This blog post deals with problems that arise due to tighter security on airplanes.
Well, yesterday folks tried to blow up 9 or more planes, as I am sure you are aware. Immediately security was heightened. No hand carry at all from England out. No Liquids on US flights. This is said to be indefinite.
Two years ago I ordered a Canon 20D and had it “hand carried” over to meet me in England by a friend. My friend put it in their checked bag. The bag never showed up. She did not have insurance and all I got $100 from British Airways for the camera and $500 from American Express (buyers protection) that was it. So now it looks as if we are going to have to check our cameras and our computers involuntarily.
Halfway down in the comments, we find a way to game the system – not to get cameras and computers past security, but to make the airport track the bags more carefully:
Why not just have the TSA adopt the same check in rules for photographic and video equipment as they do for firearms?
All firearms must be in checked baggage, no carry on.
All firearms must be transported in a locked, hard sided case using a non-TSA approved lock. This is to prevent anyone from opening the case after its been screened.
After bringing the equipment to the airline counter and declaring and showing the contents to the airline representative, you take it over to the TSA screening area where it it checked by a screener, relocked in front of you, your key or keys returned to you (if it's not a combination lock) and put directly on the conveyor belt for loading onto the plane.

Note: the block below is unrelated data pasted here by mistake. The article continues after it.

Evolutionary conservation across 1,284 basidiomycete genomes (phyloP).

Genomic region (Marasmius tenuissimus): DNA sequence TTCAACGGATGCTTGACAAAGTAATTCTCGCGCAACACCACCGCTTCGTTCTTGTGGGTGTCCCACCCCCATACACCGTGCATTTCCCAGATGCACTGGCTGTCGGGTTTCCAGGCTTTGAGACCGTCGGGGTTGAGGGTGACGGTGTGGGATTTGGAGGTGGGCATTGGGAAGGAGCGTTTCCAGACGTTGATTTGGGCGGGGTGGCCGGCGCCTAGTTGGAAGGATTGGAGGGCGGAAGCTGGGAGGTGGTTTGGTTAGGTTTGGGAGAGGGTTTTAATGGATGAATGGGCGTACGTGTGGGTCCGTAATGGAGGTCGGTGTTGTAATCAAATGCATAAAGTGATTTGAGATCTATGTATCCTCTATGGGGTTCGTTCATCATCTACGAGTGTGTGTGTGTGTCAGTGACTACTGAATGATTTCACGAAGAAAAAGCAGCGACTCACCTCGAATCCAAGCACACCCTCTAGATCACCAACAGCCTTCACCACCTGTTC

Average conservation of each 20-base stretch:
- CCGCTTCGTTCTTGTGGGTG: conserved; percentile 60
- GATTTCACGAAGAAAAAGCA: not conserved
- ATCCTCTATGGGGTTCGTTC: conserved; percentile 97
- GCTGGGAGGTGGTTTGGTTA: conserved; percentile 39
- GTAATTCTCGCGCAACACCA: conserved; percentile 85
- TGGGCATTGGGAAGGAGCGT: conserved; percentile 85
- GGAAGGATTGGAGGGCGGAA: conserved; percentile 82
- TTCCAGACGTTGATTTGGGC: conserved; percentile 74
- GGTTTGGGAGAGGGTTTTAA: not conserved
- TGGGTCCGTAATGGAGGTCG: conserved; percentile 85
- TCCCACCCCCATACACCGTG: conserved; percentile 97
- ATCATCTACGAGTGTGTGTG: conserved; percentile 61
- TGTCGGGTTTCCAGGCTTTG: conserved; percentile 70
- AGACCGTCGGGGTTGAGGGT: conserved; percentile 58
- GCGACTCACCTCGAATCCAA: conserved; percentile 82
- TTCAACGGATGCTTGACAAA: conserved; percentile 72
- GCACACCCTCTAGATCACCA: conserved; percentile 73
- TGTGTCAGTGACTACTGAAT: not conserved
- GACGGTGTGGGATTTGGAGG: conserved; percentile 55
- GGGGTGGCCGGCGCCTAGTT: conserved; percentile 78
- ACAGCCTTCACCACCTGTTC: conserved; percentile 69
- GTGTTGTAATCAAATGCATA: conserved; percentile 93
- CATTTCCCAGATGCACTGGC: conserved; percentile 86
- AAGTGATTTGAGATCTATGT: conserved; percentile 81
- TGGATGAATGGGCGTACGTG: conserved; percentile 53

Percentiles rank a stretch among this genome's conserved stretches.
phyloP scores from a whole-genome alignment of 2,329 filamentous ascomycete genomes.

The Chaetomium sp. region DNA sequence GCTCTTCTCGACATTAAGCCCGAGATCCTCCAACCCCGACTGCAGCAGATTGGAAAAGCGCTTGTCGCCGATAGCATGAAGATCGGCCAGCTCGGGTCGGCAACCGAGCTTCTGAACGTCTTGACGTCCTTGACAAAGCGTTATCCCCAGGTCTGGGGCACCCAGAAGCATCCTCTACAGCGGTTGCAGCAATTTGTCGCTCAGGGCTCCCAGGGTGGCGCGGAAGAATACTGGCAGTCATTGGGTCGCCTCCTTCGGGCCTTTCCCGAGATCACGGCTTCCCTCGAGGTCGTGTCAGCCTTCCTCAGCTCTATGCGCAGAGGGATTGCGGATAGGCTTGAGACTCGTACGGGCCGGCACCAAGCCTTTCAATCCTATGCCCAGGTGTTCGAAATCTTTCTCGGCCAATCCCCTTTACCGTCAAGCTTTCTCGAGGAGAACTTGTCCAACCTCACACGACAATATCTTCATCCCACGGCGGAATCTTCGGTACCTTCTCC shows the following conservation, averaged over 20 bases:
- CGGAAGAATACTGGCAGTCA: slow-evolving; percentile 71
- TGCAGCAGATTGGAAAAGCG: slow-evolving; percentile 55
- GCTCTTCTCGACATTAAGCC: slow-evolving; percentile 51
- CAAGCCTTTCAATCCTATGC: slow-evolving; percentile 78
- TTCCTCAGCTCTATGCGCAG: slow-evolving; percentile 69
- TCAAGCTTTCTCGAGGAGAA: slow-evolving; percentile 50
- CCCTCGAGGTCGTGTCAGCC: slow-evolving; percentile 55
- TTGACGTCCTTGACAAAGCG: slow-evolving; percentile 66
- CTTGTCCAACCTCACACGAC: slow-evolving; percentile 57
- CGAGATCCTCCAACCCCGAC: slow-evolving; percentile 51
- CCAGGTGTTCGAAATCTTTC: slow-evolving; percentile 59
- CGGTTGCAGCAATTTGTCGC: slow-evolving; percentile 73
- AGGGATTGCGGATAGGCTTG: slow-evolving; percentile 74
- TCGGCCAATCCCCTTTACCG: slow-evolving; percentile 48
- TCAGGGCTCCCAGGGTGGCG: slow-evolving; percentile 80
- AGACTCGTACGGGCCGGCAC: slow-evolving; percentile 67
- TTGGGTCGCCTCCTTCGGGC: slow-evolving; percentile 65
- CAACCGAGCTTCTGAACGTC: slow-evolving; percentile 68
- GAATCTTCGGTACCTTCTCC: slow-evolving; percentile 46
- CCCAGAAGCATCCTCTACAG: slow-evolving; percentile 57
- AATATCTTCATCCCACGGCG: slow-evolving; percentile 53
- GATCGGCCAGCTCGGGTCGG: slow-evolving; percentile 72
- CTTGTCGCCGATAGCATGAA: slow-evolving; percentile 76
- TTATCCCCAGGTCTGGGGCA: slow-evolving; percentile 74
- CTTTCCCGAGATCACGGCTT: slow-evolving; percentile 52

No markings, stickers or labels identifing what's inside are put on the outside of the case or, if packed inside something else, the bag.
Might this solve the problem? I've never lost a firearm when flying.
One note on using TSA rules to your advantage.
Weapons that travel MUST be in a hard case, must be declared upon check-in, and MUST BE LOCKED by a TSA official.
A "weapons" is defined as a rifle, shotgun, pistol, airgun, and STARTER PISTOL. Yes, starter pistols - those little guns that fire blanks at track and swim meets - are considered weapons...and do NOT have to be registered in any state in the United States.
I have a starter pistol for all my cases. All I have to do upon check-in is tell the airline ticket agent that I have a weapon to declare...I'm given a little card to sign, the card is put in the case, the case is given to a TSA official who takes my key and locks the case, and gives my key back to me.
That's the procedure. The case is extra-tracked...TSA does not want to lose a weapons case. This reduces the chance of the case being lost to virtually zero.
It's a great way to travel with camera gear...I've been doing this since Dec 2001 and have had no problems whatsoever.
Hope it works for you...
Until the airlines have some way of making sure your expensive checked luggage is safe, despite the access everyone has to it under TSA rules, maybe you can pack something that forces TSA to use a higher level of security.